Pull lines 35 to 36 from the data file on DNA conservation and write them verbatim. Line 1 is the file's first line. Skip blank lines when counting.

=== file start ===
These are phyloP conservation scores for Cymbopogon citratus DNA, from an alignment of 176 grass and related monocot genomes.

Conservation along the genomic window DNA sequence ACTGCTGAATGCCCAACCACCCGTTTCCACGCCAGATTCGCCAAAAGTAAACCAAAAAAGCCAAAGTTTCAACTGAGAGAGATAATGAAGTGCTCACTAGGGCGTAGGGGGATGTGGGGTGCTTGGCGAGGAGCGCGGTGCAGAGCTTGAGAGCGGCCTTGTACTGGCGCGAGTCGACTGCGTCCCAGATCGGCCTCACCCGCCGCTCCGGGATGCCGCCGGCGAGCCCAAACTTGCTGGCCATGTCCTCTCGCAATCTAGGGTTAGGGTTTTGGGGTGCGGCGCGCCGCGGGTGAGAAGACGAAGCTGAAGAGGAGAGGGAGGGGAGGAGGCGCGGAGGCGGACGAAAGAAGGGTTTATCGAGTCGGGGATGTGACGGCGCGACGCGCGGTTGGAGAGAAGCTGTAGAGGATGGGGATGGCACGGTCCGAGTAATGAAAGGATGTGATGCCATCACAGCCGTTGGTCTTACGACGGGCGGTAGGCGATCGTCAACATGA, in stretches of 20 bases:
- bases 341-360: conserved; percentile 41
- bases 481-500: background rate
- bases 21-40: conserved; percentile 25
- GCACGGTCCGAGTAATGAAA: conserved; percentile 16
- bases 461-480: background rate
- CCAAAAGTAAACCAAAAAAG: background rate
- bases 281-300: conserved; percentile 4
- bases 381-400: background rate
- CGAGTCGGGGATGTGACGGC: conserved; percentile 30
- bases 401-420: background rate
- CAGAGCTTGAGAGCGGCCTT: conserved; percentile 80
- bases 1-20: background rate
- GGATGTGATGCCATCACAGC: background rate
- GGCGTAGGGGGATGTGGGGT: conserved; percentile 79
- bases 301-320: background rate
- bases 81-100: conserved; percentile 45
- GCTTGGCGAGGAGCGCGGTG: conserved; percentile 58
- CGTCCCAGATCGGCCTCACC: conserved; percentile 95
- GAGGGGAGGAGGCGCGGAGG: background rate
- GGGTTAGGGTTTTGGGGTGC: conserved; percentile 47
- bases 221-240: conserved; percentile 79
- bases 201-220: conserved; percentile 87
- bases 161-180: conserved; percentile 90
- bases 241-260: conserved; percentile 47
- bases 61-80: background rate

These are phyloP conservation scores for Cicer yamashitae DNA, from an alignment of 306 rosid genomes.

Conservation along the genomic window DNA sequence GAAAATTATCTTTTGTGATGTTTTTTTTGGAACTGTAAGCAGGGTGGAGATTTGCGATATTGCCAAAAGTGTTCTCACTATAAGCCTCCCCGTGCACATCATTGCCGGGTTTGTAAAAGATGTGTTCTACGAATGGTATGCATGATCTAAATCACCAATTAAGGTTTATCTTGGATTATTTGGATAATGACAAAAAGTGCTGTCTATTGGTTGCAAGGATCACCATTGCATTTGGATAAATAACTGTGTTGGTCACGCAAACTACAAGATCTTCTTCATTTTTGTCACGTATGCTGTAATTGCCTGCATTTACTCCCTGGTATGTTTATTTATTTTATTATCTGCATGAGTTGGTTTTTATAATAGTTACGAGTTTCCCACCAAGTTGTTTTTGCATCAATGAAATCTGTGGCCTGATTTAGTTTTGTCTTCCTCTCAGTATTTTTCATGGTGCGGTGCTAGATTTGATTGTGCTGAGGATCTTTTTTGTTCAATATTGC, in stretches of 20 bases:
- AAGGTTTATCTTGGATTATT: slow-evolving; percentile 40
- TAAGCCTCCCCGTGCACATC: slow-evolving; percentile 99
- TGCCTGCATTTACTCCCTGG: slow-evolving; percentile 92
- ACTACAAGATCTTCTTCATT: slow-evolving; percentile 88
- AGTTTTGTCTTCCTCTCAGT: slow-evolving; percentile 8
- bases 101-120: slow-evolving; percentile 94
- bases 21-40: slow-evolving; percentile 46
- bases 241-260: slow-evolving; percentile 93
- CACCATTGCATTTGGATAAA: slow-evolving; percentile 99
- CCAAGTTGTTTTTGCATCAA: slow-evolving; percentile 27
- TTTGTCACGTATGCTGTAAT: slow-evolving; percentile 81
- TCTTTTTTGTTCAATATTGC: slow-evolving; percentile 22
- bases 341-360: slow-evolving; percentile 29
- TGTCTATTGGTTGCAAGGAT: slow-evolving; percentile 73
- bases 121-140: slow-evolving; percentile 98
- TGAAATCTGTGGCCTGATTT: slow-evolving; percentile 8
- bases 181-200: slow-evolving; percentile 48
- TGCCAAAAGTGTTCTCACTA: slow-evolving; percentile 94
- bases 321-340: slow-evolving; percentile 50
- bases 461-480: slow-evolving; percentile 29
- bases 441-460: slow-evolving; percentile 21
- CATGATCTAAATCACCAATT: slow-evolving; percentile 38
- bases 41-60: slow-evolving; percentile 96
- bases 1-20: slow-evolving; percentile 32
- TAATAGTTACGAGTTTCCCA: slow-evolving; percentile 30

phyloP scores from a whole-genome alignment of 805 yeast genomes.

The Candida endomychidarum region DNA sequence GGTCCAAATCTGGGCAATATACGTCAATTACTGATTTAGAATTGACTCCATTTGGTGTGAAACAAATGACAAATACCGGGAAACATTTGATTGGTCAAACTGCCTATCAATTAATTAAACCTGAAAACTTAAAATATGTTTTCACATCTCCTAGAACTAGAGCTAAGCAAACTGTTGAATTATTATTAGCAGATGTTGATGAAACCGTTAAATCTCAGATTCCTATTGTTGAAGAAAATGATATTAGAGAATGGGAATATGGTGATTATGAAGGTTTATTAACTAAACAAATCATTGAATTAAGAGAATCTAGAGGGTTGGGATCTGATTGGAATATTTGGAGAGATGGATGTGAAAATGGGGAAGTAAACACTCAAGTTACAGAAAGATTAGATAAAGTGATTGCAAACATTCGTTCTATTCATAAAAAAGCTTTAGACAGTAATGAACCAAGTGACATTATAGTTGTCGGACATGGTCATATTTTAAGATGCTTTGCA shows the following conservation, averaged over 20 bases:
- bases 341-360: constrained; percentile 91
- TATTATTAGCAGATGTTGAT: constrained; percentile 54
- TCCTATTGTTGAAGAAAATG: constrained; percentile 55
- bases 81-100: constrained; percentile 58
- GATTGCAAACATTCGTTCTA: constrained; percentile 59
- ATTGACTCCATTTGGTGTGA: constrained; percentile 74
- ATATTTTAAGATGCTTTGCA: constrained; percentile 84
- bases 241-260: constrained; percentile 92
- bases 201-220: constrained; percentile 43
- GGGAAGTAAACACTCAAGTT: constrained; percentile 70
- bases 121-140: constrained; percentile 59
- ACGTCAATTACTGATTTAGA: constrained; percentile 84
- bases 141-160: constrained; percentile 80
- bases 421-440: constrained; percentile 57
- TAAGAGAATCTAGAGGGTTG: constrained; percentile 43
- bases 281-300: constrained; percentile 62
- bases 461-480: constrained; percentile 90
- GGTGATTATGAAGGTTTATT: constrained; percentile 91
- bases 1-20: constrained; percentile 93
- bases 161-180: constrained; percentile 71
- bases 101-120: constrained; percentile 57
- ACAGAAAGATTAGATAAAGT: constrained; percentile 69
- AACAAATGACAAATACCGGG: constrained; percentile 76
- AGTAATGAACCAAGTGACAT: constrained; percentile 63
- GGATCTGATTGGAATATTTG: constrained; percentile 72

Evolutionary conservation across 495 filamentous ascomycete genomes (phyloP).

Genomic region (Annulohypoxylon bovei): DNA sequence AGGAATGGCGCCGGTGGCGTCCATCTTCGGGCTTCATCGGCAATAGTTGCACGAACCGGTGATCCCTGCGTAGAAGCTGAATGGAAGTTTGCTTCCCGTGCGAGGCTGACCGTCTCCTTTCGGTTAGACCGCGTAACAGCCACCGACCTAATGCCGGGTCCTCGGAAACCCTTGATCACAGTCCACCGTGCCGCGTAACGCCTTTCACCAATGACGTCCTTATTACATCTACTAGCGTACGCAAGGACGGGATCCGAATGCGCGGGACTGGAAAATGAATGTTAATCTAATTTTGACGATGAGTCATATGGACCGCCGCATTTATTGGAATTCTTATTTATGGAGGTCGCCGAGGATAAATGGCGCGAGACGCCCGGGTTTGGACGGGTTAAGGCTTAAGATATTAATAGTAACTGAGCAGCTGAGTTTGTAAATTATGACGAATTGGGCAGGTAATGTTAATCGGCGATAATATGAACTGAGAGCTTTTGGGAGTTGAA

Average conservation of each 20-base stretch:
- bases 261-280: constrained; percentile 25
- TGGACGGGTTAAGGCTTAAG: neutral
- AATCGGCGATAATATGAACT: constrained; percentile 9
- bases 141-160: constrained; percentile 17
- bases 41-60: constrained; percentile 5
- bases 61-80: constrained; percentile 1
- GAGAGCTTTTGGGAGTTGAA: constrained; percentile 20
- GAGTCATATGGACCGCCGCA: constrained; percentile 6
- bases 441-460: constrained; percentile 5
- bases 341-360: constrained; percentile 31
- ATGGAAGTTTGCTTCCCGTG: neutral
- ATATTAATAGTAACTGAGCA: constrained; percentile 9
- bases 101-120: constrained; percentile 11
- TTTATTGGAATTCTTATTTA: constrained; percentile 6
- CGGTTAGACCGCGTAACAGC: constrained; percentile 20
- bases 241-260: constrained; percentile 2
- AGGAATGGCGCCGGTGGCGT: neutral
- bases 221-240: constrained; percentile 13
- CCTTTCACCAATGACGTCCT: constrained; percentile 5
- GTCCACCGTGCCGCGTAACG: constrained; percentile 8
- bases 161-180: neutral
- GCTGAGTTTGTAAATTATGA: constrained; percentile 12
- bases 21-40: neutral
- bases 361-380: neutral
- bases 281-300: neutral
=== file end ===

- bases 101-120: slow-evolving; percentile 94
- bases 21-40: slow-evolving; percentile 46